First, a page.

Updated from Feb. 28 with results from the shareholder meeting.

Apple  (AAPL)   is working on products that are "essential to Apple's growth," CEO Tim Cook claimed during the company's annual shareholder meeting at Apple's Cupertino headquarters on Tuesday morning. This defensive claim comes as many investors are frustrated at Apple's lack of innovation since cofounder Steve Jobs died in 2011. 

The research and development happening at the famously secretive company have to do with "future stuff [he] can't talk about," Cook told shareholders. 

Apple's 26,000 shareholders had a lot to applaud the company for as the tech giant's stock closed at an all-time high earlier this month, and Warren Buffett recently announced that Berkshire Hathaway  (BRK.A) more than doubled its stake in the company in 2017. 

Berkshire now owns 133 million shares of Apple worth about $17 billion, vs. the 61.2 million shares for a total of $6.75 billion that it owned as of Dec. 31, according to Buffett's comments in an interview on CNBC on Monday. Berkshire now has about a 2.5% stake in the company. "Apple strikes me as having quite a sticky product and an enormously useful product to people that use it, not that I do," Buffett claimed. 

Cook gave Buffett a shoutout at the meeting, saying that he was "very proud" that the firm had invested in Apple. "I think what's good for Apple is to have long term shareholders," he said, noting that Berkshire Hathaway is known to be a long shareholder. 

During the meeting, Apple requested shareholder action on nine proposals. Shareholders who could not attend the meeting were allowed to cast proxy votes either online or by mail. 

The first four proposals were submitted by management, while the last five were submitted by various individual shareholders that own at least $2,000 worth of Apple's common stock. The Apple Board recommended that shareholders vote in favor of the first four proposals and against the last five proposals. Shareholders respected the board's voting recommendations on all nine accounts, as was expected. 

Also of note is that this is the last time Apple's 1 Infinite Loop campus was used for the annual shareholder meeting. In April, the company will start to move employees into its new 'spaceship' campus recently christened Apple Park. 

1. Election of directors -- approved

The Apple Board of Directors recommended that shareholders vote in favor of the election of eight nominees to the board. Those eight nominees were James Bell, Tim Cook, Al Gore, Bob Iger, Andrea Jung, Art Levinson, Ron Sugar and Sue Wagner.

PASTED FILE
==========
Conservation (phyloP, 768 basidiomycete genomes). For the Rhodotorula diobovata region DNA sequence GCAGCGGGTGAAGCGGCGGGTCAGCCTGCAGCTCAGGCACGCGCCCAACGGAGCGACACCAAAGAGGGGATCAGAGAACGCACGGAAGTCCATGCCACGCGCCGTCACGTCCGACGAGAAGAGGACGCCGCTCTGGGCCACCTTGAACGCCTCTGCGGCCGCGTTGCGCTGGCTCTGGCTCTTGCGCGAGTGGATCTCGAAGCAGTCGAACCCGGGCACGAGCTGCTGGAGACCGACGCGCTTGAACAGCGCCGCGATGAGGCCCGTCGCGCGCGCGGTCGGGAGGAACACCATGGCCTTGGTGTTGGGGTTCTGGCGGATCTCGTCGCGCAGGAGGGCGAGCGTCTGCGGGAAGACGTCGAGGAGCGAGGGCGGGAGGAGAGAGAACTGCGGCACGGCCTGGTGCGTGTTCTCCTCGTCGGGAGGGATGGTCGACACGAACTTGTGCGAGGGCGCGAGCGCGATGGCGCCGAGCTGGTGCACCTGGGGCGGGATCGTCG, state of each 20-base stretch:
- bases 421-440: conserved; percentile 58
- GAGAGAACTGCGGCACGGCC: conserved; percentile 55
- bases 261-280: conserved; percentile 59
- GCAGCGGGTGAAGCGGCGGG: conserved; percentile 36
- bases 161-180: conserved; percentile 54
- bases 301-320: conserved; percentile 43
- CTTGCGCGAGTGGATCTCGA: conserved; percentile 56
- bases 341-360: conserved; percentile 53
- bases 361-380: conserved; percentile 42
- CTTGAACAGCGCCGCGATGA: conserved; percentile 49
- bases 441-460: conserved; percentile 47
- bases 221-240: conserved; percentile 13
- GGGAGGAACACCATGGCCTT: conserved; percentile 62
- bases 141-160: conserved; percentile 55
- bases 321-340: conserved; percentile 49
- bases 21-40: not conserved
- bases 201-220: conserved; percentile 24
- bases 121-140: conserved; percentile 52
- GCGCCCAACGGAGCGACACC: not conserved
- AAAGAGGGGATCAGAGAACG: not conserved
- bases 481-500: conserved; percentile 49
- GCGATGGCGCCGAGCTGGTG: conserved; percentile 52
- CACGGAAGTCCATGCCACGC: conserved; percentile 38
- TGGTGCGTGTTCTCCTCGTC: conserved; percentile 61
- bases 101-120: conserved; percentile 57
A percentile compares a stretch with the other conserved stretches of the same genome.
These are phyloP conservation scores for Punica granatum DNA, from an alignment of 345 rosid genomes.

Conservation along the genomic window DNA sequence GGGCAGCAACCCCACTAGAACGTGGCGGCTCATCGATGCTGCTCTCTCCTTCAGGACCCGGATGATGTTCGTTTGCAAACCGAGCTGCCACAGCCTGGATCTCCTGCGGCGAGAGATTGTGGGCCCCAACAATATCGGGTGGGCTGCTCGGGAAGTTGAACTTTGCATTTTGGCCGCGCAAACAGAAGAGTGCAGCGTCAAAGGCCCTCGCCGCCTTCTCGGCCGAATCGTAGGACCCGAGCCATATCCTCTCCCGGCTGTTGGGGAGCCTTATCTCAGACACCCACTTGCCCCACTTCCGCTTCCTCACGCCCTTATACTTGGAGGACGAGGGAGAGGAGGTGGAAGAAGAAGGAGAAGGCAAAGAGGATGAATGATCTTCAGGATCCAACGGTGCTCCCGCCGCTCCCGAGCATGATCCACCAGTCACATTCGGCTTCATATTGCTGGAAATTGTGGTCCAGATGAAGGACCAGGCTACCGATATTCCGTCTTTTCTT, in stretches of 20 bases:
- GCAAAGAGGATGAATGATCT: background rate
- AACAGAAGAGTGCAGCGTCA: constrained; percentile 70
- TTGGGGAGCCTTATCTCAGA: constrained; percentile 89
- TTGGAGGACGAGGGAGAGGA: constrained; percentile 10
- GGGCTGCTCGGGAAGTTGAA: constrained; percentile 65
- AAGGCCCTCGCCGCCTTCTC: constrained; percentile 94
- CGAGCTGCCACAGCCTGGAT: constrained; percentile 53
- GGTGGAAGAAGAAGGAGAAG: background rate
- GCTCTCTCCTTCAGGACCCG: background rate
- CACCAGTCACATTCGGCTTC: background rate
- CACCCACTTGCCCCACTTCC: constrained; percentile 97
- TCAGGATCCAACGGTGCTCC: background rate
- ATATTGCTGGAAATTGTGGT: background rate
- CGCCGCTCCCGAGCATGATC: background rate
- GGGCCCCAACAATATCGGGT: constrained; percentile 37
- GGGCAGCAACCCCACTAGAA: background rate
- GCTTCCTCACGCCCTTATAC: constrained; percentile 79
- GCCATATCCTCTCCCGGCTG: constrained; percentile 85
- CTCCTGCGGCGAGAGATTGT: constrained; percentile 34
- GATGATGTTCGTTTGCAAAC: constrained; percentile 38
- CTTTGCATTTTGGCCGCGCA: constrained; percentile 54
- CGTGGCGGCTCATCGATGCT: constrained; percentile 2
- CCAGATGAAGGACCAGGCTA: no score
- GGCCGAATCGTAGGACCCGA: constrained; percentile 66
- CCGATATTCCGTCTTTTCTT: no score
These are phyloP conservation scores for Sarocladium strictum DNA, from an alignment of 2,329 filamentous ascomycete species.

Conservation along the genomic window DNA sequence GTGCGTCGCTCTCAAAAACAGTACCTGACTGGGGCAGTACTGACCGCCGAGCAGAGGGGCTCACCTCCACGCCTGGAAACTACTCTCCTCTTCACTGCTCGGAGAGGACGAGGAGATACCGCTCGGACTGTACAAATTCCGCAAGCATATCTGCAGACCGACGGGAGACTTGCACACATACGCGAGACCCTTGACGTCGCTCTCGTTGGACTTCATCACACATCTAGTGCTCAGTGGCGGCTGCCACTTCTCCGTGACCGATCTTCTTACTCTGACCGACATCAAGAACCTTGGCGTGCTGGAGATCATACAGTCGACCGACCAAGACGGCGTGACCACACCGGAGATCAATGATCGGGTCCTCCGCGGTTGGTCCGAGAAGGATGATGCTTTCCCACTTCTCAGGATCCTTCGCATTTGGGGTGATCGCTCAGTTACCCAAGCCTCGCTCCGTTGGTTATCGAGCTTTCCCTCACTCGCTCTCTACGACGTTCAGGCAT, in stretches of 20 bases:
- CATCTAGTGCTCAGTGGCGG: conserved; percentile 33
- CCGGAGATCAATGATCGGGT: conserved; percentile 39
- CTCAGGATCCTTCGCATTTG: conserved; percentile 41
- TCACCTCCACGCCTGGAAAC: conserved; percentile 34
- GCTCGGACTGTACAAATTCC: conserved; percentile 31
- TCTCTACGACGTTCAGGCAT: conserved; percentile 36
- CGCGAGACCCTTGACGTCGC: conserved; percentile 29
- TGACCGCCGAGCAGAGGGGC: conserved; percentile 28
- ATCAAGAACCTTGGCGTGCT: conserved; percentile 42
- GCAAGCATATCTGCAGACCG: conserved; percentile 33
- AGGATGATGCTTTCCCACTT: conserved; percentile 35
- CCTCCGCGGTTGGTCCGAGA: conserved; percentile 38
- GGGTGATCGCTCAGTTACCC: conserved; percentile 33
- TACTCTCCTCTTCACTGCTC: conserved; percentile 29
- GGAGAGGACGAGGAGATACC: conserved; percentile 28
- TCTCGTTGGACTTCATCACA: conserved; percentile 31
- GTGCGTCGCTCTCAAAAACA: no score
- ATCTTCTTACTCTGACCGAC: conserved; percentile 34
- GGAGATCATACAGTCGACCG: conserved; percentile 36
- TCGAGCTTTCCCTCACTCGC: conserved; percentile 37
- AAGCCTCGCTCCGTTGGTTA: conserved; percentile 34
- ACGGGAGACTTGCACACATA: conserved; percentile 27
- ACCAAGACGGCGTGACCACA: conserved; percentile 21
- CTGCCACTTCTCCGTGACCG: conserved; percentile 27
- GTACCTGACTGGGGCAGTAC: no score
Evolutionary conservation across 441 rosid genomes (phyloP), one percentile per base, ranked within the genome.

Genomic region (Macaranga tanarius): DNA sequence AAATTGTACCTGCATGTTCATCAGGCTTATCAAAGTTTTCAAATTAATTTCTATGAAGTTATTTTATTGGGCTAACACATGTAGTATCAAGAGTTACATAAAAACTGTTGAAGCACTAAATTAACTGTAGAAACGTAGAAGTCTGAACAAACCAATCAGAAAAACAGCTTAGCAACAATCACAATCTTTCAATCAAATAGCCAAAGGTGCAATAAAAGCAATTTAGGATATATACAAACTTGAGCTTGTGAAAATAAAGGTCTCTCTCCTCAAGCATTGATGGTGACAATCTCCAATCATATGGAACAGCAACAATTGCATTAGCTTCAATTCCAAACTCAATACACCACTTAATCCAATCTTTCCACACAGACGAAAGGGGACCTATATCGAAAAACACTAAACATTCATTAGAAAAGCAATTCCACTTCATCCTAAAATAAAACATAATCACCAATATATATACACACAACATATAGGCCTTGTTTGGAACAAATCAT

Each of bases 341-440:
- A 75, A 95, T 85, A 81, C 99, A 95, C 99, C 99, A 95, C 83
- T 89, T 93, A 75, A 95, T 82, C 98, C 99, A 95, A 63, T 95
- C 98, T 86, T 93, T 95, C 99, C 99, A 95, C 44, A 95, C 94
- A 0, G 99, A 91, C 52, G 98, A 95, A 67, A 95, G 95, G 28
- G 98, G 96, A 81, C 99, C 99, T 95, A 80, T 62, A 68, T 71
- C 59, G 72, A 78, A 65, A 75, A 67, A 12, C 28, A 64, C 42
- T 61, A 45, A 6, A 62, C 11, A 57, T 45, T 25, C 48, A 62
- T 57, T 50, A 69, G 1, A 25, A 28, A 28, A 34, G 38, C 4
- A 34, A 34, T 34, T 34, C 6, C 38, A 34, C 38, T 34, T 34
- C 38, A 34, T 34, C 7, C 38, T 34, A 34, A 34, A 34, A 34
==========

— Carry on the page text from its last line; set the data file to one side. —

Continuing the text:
2. Ratification of appointment of independent registered public accounting firm -- approved

The Apple Board of Directors requested the appointment of Ernst & Young LLP for its independent registered public accounting firm for 2017. The accounting firm has been with Apple since 2009. 

3. Advisory vote to approve executive compensation -- approved

Apple uses a performance-based compensation plan and since 2016 was a tough year for Apple, its top executives will receive a pay cut. CEO Tim Cook will take home $8.75 million for 2016, 15% less than the $10.28 million he received in 2015. The remaining five senior executives will each take home about $22.8 million for 2016, vs. $25 million in 2015, the majority of that in stock awards.

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4. Advisory vote on frequency of say-on-pay votes -- approved

Apple's board asked shareholders to vote for a one-year cycle for votes on executive compensation packages and plans. 

5. Rules for charitable giving -- rejected

The National Center for Public Policy Research proposed that Apple release a report each year on its website that explains how the company chooses recipients for charitable contributions, the "business rationale" and purpose of the contributions, as well as a list of people who helped make the decision about the recipients. The organization also wanted to receive a follow-up report to ensure that the money was used for the stated purpose. 

"Absent a system of accountability and transparency, some donated assets may be misused and potentially harm the company's reputation and shareholder value," the organization wrote in its proposal. "Current disclosure is insufficient to allow the company's Board and shareholders to evaluate the use of corporate assets by outside organizations."